At step 1630, a content identifier is generated using string substitution. The selected cell is associated with one or more data entries each of which are associated with a unique identifier. In one embodiment, each row of the data table is a leaf node of the data visualization. The first column of the data table is expected to be an index. In another embodiment, a unique identifier may be determined for each data entry by other methods. Once the drill action is specified by a user, the index value is used as a unique identifier for each data entry or row. The URL paired to the data table name in step 1610 includes the generic substring, which is then replaced by the identifier of the selected treemap cell node. For example, URL http://bug.cyclesinc.com?queryId=|TM_ID|&secondaryId=|TM_LABEL| may be associated with a particular data table of the dataset. Other URLs may be associated with other data tables of the dataset. The URL includes a generic substring ‘|TM_ID|’ that will be replaced by the unique identifier of the selected treemap cell node. Referring to data table fragment 300 of FIG. 3, the first column is an index column. The data value 10011 under the index ID column for a data entry corresponding to a selected cell with order number ORD-272536, for example, replaces the generic substring |TM_ID| in the URL. In other words, the generic substring occurrences in the URL string are replaced with another string, that is, the index identifier of the user-selected cell. In an alternative embodiment, a URL including a ‘|TM_LABEL|’ in addition to the identifier substring will be replaced by a label of the data entry corresponding to the selected cell. The labels are determined by the current values of the hierarchical categories.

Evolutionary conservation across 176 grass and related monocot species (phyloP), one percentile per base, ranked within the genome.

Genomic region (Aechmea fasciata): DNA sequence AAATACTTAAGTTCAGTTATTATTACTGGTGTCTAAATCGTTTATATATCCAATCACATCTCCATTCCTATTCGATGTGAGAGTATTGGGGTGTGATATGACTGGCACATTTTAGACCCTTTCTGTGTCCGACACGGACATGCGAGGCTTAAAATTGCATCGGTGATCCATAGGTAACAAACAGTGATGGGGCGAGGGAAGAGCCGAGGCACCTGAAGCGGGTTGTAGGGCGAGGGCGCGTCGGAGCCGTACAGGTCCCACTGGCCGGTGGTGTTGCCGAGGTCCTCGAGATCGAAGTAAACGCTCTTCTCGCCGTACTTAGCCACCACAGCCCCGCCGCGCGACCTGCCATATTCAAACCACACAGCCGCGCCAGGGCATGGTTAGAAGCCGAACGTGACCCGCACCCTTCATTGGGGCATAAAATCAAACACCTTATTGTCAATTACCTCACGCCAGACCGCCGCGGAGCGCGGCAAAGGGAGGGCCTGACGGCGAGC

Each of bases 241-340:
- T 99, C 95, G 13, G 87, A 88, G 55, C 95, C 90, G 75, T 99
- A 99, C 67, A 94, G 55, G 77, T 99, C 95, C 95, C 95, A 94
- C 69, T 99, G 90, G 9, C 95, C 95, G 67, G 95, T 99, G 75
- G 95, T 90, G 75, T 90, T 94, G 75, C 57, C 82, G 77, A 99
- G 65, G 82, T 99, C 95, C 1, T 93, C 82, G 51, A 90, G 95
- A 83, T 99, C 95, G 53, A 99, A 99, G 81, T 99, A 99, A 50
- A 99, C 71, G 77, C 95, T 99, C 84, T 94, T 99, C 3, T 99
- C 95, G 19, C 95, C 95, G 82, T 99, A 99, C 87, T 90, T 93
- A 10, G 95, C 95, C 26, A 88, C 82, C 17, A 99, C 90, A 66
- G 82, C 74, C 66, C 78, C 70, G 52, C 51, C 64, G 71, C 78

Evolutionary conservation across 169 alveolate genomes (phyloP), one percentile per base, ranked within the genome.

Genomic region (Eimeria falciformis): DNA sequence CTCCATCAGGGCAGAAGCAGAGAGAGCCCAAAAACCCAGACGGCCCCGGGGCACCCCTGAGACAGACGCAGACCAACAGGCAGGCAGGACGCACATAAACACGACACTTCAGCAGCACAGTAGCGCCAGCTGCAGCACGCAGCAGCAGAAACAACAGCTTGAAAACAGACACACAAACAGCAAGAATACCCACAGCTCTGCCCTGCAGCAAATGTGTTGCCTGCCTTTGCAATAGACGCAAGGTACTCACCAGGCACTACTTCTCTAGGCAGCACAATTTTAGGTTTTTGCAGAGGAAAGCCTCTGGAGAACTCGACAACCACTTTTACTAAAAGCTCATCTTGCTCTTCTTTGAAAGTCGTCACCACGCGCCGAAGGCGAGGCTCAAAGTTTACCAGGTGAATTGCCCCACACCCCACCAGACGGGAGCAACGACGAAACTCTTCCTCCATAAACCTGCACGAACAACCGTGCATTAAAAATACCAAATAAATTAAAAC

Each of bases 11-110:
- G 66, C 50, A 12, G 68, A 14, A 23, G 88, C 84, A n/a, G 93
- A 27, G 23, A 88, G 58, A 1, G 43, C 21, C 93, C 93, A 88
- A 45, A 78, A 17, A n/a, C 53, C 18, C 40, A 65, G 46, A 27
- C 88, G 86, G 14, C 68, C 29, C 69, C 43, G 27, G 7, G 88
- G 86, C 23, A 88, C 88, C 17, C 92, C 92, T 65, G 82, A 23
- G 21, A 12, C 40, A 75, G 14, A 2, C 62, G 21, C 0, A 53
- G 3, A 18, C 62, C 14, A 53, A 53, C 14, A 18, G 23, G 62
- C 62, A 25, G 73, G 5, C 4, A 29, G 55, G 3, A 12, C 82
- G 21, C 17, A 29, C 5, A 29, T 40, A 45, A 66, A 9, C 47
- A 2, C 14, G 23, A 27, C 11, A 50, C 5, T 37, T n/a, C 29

For example, a user may select leaf element or leaf cell 550 of FIG. 5. A leaf cell is at the lowest displayed level of hierarchy, which in treemap 500 is of type ‘Item.’ The particular leaf cell 550 may map to the last row in table 300. In one embodiment, the generic substring ‘|TM_ID|’ may be replaced by the value in the ID column, ‘10023’, and the generic substring ‘|TM_LABEL|’ may be replaced by the value in the column that holds the values associated with Items, or ‘MRX013’. In another embodiment, if a user selected a non-leaf node cell, such as the Target cell within the Fort Worth cell, the generic substring ‘|TM_LABEL|’ might be replaced by a string to indicate the selected group, such as ‘Fort Worth|Target’.